For all the griping that journalism is becoming less about gathering facts and more about spewing opinions, we seem to be getting fewer powerful, persuasive broadsides than we used to. Sure, the who/what/why/where/when model is the trade's equivalent of a pair of dentures resting bedside in a glass: still useful but nothing anyone wants to talk about. But nobody's showing any fangs much either.
Which is why David Carr's column this week about departed Gannett executives receiving mammoth payouts despite eye-poppingly bad performance was so welcome. Mr. Carr's argument is not overly complex -- he even called it "mean" in an interview on NPR's "Fresh Air" this week. I'd call it unassailably correct. You may think that 's a strangely un-PoMo feeling to have, but dig his argument: If you're behind the wheel when your company's stock price drops $65 and headcount declines by 20,000, you don't deserve $37 million and happy-ending press release on your way out the door. Case closed or, rather, -30-.
Here's Mr. Carr:
No one, least of all me, is suggesting that running a newspaper company is a piece of cake. But the people in the industry who are content to slide people out of the back of the truck until it runs out of gas not only don't deserve tens of millions in bonuses, they don't deserve jobs.
The optics of the bonuses are far worse than the practical impact. Newspapers are asking their employees for shared sacrifice and their digital readers to begin paying. So, lucrative packages won't cut it. As newspapers all over the country struggle to divine the meaning of the Occupy protests, some of the companies that own them might want to listen closely to see if there is a message there meant for them.
So some sort of black-hat link-seeding company tried to get Gawker's Hamiton Nolan to mention its clients in his posts in exchange for some cash. This didn't go over well, as you'll see from their email exchange. It's all so unbelievable in a completely believable way. This excerpt is from a message from a guy named Bryan at a company called 43a:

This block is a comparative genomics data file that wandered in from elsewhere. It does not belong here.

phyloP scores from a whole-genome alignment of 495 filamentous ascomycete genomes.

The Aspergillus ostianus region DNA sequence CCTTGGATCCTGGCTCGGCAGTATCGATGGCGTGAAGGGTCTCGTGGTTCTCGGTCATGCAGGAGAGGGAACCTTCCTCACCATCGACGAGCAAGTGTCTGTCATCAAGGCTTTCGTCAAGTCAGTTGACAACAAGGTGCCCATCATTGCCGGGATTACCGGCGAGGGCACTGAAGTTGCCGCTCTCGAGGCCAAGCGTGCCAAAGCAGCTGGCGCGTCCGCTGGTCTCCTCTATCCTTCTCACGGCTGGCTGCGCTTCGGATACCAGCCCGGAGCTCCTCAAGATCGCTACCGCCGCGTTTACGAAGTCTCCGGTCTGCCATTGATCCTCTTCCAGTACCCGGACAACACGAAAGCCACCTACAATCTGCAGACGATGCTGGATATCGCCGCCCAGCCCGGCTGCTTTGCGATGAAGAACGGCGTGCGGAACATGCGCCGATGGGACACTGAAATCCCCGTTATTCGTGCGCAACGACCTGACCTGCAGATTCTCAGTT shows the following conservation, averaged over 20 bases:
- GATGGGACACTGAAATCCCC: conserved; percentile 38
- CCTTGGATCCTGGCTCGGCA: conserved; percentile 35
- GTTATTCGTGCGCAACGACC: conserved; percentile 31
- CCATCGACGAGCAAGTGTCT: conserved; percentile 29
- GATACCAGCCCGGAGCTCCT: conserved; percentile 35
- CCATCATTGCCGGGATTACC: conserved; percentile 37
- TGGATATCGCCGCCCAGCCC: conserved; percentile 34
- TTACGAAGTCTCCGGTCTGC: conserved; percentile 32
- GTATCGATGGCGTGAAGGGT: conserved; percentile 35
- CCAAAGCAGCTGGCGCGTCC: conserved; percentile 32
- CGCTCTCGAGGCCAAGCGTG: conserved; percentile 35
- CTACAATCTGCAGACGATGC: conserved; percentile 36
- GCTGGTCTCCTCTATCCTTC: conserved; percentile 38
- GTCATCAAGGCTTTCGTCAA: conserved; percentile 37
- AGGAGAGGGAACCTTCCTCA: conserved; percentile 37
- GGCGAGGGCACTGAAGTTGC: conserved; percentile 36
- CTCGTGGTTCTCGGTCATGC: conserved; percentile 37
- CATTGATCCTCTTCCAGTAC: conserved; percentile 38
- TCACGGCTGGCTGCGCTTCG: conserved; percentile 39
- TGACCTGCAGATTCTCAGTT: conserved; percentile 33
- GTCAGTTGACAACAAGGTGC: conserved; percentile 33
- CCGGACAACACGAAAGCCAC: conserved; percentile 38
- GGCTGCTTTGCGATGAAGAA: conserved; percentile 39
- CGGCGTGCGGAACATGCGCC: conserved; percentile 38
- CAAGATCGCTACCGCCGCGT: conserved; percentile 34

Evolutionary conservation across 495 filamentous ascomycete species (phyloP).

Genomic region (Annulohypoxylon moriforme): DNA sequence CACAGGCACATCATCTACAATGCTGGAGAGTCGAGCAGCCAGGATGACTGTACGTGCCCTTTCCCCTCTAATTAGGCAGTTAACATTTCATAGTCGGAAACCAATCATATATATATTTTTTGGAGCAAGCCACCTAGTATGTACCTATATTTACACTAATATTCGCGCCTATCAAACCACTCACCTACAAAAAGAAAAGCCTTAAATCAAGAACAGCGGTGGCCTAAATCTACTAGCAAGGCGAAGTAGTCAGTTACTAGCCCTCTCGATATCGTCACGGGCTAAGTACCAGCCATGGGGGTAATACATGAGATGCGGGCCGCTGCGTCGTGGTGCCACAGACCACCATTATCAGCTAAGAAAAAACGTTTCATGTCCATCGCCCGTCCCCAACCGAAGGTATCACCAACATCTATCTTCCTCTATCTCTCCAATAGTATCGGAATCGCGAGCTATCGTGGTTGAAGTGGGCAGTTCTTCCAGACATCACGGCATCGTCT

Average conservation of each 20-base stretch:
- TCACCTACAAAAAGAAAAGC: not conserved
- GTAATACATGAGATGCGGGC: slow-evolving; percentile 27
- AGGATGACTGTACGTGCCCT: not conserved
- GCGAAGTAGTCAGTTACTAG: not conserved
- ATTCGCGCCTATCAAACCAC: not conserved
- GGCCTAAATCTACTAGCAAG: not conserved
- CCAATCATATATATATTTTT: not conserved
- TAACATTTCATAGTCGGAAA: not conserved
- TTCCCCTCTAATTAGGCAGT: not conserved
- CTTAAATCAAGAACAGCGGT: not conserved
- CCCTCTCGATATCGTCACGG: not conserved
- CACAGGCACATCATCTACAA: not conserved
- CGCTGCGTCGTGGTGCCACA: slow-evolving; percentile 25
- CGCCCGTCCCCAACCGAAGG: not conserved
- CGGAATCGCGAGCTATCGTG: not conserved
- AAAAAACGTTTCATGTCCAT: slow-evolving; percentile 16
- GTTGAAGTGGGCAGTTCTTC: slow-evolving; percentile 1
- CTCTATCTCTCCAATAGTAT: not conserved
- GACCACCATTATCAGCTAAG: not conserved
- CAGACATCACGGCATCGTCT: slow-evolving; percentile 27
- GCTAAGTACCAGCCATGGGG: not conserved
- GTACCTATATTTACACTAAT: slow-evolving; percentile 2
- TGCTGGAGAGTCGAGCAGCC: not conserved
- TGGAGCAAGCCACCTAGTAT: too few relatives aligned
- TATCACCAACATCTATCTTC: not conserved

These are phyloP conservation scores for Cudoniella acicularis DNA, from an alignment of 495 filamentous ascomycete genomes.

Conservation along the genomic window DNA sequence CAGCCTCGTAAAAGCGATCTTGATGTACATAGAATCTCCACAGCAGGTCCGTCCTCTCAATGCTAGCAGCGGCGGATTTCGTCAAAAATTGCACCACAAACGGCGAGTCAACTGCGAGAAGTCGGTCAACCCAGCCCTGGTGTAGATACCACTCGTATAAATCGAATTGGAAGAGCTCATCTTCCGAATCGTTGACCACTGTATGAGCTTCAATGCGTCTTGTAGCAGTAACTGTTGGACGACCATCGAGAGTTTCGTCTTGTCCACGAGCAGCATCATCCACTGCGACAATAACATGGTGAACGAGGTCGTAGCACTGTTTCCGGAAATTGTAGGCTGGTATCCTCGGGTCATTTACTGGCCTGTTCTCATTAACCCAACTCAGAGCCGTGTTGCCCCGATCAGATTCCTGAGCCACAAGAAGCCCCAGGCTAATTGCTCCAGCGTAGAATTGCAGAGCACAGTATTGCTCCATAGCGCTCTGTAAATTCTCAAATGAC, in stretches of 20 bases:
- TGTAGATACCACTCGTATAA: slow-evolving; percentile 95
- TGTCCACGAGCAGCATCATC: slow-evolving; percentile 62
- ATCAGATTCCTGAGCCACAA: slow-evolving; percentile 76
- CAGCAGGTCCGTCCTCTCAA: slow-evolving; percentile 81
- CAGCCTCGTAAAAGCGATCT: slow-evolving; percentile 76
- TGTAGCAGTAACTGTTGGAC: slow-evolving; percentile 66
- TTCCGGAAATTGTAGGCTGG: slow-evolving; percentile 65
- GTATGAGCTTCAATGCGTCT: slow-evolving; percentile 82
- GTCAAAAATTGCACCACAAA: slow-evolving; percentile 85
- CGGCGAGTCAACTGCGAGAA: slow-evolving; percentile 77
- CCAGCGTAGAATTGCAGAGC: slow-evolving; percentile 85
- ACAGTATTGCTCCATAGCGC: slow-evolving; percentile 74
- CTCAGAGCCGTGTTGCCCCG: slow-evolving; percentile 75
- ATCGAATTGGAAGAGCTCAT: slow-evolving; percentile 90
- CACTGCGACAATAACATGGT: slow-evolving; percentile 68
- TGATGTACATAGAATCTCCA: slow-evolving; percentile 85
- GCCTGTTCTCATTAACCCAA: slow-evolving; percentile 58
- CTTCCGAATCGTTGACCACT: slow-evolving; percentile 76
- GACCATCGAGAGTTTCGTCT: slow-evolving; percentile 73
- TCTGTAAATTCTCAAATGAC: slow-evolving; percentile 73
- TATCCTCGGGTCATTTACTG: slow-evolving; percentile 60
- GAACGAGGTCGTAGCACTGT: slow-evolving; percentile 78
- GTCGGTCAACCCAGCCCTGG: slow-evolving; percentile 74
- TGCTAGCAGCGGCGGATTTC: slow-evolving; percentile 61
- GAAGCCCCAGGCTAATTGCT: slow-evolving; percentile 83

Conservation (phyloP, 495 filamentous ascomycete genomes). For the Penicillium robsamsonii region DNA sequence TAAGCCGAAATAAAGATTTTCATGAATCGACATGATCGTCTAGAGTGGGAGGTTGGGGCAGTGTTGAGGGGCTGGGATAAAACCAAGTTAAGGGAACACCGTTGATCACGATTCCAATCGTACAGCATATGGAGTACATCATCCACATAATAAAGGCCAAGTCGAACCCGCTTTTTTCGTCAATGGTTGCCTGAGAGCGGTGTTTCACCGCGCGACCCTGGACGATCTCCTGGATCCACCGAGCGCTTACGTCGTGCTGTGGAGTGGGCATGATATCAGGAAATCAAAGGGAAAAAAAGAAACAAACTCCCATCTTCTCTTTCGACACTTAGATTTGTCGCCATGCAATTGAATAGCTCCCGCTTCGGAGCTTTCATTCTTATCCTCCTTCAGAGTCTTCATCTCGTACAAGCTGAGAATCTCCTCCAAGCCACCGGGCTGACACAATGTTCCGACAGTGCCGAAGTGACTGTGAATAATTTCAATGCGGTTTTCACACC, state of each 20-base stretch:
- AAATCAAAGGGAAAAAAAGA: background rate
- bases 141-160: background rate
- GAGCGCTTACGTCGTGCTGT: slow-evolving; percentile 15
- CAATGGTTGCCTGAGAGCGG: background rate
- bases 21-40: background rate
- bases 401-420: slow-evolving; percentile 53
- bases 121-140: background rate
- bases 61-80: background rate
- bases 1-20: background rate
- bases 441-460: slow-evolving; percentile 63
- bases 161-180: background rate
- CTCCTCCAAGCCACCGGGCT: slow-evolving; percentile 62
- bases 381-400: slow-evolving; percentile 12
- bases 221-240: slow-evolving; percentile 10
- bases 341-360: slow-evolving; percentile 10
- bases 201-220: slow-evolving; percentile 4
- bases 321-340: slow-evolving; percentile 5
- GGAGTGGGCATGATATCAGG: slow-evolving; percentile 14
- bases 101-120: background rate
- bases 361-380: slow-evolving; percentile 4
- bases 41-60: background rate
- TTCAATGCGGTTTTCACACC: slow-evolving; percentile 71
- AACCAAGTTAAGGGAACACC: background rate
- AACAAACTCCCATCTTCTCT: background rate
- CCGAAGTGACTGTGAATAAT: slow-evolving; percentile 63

What we suggest (as long as you think it won't get you into any trouble -- we don't want anything that isn't beneficial for both parties) is trying to drop a link in the article, and seeing if the editor mentions it. If he does, remove the link, and we'll go our separate ways. If he doesn't, we'll pay you handsomely, and we can continue if you want to. We don't do this for every article, and there is a certain "under the radar" element to it, so you don't want to over do it.
That said, I also don't want you in trouble with your editor. So if it can't be done, just let me know and we're totally cool with that .
Elsewhere in the Gawker Media empire, Kotaku's Kirk Hamilton had a clever one on buying video games, which sounds boring unless you've ever injected yourself into the purchase cycle for one of these blockbuster games. To tease out the absurdities, he imagines what it would be like if you had to jump through the same hoops to buy a big, buzzy book, like Haruki Murakami's new one, 1Q84:
Gosh am I excited about the 1Q84 Beta that 's coming up! I heard that Murakami is still polishing the final book, but that he wanted to see how his distribution channels are working, and make sure that we can all get the book, that the translation is okay, and that we understand it. That's good, you want to be sure that stuff is working!